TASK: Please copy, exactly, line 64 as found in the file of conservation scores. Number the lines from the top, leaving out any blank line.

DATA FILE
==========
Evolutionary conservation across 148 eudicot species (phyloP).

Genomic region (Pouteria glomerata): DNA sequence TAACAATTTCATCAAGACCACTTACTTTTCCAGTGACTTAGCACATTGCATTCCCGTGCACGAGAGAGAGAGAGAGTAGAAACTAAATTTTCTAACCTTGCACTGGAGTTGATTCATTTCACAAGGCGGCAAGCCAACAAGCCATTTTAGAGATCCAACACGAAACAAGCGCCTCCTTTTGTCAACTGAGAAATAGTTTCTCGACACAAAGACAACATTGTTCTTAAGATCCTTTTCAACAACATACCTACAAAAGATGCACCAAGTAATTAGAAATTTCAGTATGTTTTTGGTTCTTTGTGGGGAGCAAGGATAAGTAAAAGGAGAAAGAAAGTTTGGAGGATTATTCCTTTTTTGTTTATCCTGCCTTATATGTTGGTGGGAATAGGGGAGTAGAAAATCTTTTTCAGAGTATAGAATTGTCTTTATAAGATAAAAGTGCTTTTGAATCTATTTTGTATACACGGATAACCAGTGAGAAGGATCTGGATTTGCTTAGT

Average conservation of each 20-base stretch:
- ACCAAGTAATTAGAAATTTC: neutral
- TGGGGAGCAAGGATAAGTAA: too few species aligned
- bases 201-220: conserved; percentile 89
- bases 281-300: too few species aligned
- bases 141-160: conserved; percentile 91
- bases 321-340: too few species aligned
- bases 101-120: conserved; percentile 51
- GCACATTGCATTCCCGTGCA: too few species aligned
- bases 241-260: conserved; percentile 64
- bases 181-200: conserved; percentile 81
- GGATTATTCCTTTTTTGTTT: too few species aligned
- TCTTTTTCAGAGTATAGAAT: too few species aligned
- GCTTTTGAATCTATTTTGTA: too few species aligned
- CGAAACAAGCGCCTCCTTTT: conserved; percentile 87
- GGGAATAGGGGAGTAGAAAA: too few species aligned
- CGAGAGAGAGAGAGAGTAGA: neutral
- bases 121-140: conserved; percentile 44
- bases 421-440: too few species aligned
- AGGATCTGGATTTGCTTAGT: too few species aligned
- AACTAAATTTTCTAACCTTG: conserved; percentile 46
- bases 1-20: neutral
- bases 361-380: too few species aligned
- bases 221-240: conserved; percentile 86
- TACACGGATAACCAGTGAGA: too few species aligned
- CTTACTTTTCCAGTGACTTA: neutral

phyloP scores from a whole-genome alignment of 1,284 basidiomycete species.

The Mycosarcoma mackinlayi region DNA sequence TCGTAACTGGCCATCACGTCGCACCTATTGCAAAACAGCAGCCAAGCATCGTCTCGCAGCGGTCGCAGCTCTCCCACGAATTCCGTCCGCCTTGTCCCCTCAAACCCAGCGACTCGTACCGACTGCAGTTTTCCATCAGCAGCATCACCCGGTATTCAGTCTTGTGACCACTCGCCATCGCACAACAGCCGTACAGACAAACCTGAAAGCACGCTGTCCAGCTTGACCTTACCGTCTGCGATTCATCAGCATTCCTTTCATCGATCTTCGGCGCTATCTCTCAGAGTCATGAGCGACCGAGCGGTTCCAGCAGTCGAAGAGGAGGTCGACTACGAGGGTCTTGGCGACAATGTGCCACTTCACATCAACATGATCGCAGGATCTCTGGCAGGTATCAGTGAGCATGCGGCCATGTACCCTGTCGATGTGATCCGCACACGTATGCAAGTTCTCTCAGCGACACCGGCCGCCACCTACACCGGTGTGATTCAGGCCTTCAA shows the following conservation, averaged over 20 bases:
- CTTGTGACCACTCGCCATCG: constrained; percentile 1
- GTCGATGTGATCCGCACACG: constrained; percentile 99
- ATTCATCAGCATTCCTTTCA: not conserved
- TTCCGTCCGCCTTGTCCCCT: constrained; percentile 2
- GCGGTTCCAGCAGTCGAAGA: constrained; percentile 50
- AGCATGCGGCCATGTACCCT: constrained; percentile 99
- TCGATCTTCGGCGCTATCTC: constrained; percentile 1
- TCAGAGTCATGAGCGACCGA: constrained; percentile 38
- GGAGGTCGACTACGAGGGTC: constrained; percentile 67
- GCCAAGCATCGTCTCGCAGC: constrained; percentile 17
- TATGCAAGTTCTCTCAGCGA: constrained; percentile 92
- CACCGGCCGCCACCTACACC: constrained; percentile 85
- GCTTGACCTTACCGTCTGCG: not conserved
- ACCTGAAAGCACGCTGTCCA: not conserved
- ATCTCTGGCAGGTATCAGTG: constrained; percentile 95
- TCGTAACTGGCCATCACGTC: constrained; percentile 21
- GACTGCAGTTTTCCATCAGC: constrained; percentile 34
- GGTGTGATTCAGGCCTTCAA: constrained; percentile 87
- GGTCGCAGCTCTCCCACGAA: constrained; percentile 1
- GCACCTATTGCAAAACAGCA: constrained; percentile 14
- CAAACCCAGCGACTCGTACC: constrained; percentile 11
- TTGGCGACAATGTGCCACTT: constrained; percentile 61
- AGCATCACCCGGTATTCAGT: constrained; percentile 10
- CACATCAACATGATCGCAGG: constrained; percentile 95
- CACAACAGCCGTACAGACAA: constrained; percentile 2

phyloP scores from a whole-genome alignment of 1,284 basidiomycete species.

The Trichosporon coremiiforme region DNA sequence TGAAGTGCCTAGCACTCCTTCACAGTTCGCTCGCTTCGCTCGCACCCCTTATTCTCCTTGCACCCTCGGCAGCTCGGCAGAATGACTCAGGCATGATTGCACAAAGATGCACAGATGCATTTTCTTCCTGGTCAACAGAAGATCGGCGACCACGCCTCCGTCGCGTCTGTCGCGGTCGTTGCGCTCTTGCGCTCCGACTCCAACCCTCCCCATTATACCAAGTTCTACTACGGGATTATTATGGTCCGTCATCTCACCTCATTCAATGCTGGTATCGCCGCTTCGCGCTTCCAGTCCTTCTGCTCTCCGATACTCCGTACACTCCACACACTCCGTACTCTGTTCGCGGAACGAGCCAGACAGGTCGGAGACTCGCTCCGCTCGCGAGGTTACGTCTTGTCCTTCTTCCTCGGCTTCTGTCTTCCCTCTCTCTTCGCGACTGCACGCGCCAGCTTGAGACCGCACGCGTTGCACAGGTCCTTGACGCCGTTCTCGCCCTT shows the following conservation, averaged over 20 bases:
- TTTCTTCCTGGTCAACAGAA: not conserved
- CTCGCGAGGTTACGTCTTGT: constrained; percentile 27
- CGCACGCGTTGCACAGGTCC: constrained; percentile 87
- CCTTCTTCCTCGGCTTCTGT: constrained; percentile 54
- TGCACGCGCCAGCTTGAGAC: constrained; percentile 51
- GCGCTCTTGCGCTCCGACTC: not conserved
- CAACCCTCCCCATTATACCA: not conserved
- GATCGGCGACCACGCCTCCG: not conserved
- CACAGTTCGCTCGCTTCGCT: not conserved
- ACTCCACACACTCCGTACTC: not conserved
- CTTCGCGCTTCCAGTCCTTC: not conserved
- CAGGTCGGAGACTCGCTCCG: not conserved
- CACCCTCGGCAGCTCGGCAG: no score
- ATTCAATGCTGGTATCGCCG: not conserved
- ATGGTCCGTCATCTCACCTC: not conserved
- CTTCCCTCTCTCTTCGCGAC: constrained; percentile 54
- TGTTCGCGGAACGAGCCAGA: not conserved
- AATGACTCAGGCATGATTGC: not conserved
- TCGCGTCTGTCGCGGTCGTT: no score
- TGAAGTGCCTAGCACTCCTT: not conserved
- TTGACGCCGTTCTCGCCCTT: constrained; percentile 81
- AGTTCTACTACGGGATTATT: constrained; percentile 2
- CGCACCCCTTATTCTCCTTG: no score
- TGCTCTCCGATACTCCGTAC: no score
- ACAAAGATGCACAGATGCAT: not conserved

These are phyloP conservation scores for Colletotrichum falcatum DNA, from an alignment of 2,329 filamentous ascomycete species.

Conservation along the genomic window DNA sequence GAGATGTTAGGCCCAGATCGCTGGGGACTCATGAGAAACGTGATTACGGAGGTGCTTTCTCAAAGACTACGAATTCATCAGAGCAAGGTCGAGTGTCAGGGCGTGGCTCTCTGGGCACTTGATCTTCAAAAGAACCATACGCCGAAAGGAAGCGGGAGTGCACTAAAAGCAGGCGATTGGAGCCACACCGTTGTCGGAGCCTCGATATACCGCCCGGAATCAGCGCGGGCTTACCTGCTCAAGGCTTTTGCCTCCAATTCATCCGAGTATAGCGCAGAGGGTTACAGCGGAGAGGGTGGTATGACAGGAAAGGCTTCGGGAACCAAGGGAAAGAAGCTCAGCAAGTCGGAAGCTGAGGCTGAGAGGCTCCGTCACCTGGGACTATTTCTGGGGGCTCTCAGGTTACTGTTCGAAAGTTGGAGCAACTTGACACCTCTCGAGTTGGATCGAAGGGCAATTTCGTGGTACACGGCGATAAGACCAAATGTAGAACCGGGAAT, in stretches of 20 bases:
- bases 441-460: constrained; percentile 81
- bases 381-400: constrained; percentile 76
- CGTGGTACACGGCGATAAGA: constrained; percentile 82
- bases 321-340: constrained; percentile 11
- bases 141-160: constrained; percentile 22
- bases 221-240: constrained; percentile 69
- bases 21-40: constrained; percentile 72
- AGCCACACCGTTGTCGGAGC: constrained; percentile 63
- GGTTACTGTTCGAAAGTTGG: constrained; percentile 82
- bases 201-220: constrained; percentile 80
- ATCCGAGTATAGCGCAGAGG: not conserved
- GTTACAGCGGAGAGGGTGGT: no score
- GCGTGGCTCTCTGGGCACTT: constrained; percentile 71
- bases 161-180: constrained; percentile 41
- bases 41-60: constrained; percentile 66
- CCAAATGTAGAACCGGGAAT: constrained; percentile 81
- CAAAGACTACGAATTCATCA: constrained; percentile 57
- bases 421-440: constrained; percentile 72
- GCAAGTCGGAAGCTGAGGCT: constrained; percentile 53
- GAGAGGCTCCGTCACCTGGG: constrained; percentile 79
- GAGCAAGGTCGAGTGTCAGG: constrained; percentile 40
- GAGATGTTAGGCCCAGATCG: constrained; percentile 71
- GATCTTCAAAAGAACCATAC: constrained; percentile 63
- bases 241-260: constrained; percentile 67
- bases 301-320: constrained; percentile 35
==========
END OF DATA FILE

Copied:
- CAACCCTCCCCATTATACCA: not conserved